"Anytime you are doing dangerous things, it is natural for you to think about your family," he said. "They are always near to my heart, no matter what I am doing."

Ashraf said that Daru's words guide him too: "This is our soil and Afghanistan is our land. I will defend this country because it is the place where I was born."


Maruf district is a dry and semi-mountainous place with no paved roads and, until recently, very few opportunities.

"You are either a farmer or shopkeeper if you live in Maruf," Daru said. "Up to last year, almost everyone here was a farmer, no shopkeepers. They had to go to Pakistan to buy things for their family."

Crossing over the border and into Pakistan has been one of the things the ANP and the Afghan Border Police here have been working to secure, with the assistance of Soldiers of Special Operations Task Force - South. Occasionally, all three forces team up for an operation aimed at securing not only the border region, but all of Maruf.

"Maruf was a very poor and unsafe place, but together we are making it better," explained Col. Anwar, the ABP's 2nd Kandak commander.

Their work in security has helped to reopen the bazaar near the Maruf District Center. That bazaar was closed one year ago, but now provides jobs for Maruf citizens and gives them a safer place and shorter journey to purchase or trade for what they may need.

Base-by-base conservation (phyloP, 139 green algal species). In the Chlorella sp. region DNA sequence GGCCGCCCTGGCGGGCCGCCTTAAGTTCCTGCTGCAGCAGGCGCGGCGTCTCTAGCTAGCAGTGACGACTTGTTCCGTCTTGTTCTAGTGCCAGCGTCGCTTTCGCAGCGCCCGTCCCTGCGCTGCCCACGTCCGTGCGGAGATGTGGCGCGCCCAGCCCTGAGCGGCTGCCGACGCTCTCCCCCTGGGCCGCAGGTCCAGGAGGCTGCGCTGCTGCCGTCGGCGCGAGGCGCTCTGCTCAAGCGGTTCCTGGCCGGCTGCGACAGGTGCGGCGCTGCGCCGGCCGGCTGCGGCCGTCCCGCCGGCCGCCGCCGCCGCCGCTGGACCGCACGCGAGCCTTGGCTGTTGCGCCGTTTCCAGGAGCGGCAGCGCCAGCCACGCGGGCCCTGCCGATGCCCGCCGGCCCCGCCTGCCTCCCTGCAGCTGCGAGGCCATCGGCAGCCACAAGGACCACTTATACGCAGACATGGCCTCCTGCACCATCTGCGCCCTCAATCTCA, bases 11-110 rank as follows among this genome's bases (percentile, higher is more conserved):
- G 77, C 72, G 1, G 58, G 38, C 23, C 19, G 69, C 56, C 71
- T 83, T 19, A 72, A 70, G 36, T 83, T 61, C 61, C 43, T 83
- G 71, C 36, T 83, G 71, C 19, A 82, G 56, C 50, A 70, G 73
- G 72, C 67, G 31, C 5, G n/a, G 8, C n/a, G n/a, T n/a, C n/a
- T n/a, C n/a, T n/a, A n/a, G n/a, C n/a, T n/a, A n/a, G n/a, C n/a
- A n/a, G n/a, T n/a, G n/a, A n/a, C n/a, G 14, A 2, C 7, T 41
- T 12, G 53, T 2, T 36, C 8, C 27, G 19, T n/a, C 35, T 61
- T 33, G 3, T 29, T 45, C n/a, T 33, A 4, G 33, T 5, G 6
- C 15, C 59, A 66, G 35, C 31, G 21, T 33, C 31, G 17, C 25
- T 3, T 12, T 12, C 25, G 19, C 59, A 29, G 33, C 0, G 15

This is all part of the self-reliance which Daru and Ashraf are working to spread to the citizens living and working throughout Maruf.

"It is important for us to purchase and sell products from here," said Daru, who admits to spreading a sort of "grow local, buy local" ethos.

"We need to keep Maruf products in Afghanistan to help the Afghan economy and not take them across the border for sale," he said. "That way the people here can keep the profit and take care of themselves better."

The more residents become tied to the district for their needs, the more the country benefits, Daru said.

"Afghanistan needs to be fully independent one day, and this includes providing for our own security," he added. "My hope is that one day soon we will grow Afghan Security Forces to three times what they are now, and [International Security Assistance Forces] can leave knowing we are able to protect our own soil."

Page last updated Fri July 22nd, 2011 at 12:16